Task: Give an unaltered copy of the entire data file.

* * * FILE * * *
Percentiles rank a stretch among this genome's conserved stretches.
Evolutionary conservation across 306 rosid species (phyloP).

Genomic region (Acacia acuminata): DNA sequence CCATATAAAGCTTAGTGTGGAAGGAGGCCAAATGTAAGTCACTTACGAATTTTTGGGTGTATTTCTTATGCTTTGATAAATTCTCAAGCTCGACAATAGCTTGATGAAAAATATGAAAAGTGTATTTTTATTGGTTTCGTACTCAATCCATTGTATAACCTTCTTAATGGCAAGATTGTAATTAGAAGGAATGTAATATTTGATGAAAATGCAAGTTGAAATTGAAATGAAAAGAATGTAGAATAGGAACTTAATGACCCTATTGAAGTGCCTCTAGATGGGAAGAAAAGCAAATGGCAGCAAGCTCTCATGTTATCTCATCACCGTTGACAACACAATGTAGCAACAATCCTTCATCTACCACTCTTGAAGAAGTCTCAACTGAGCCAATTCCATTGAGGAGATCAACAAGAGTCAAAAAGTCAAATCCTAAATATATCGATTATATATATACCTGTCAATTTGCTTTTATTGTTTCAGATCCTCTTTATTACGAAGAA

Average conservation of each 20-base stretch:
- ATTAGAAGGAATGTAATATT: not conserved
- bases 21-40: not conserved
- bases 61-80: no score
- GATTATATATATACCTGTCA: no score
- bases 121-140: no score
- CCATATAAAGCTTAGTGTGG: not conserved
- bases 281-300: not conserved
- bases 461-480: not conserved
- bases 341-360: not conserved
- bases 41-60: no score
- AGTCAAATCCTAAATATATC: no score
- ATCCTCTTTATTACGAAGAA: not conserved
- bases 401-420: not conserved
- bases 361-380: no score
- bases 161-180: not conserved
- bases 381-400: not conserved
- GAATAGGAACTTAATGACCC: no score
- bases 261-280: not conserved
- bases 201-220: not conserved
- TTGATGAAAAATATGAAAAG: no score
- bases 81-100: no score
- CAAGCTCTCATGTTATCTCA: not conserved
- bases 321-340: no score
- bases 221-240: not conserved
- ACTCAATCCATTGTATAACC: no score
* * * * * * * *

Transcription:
Percentiles rank a stretch among this genome's conserved stretches.
Evolutionary conservation across 306 rosid species (phyloP).

Genomic region (Acacia acuminata): DNA sequence CCATATAAAGCTTAGTGTGGAAGGAGGCCAAATGTAAGTCACTTACGAATTTTTGGGTGTATTTCTTATGCTTTGATAAATTCTCAAGCTCGACAATAGCTTGATGAAAAATATGAAAAGTGTATTTTTATTGGTTTCGTACTCAATCCATTGTATAACCTTCTTAATGGCAAGATTGTAATTAGAAGGAATGTAATATTTGATGAAAATGCAAGTTGAAATTGAAATGAAAAGAATGTAGAATAGGAACTTAATGACCCTATTGAAGTGCCTCTAGATGGGAAGAAAAGCAAATGGCAGCAAGCTCTCATGTTATCTCATCACCGTTGACAACACAATGTAGCAACAATCCTTCATCTACCACTCTTGAAGAAGTCTCAACTGAGCCAATTCCATTGAGGAGATCAACAAGAGTCAAAAAGTCAAATCCTAAATATATCGATTATATATATACCTGTCAATTTGCTTTTATTGTTTCAGATCCTCTTTATTACGAAGAA

Average conservation of each 20-base stretch:
- ATTAGAAGGAATGTAATATT: not conserved
- bases 21-40: not conserved
- bases 61-80: no score
- GATTATATATATACCTGTCA: no score
- bases 121-140: no score
- CCATATAAAGCTTAGTGTGG: not conserved
- bases 281-300: not conserved
- bases 461-480: not conserved
- bases 341-360: not conserved
- bases 41-60: no score
- AGTCAAATCCTAAATATATC: no score
- ATCCTCTTTATTACGAAGAA: not conserved
- bases 401-420: not conserved
- bases 361-380: no score
- bases 161-180: not conserved
- bases 381-400: not conserved
- GAATAGGAACTTAATGACCC: no score
- bases 261-280: not conserved
- bases 201-220: not conserved
- TTGATGAAAAATATGAAAAG: no score
- bases 81-100: no score
- CAAGCTCTCATGTTATCTCA: not conserved
- bases 321-340: no score
- bases 221-240: not conserved
- ACTCAATCCATTGTATAACC: no score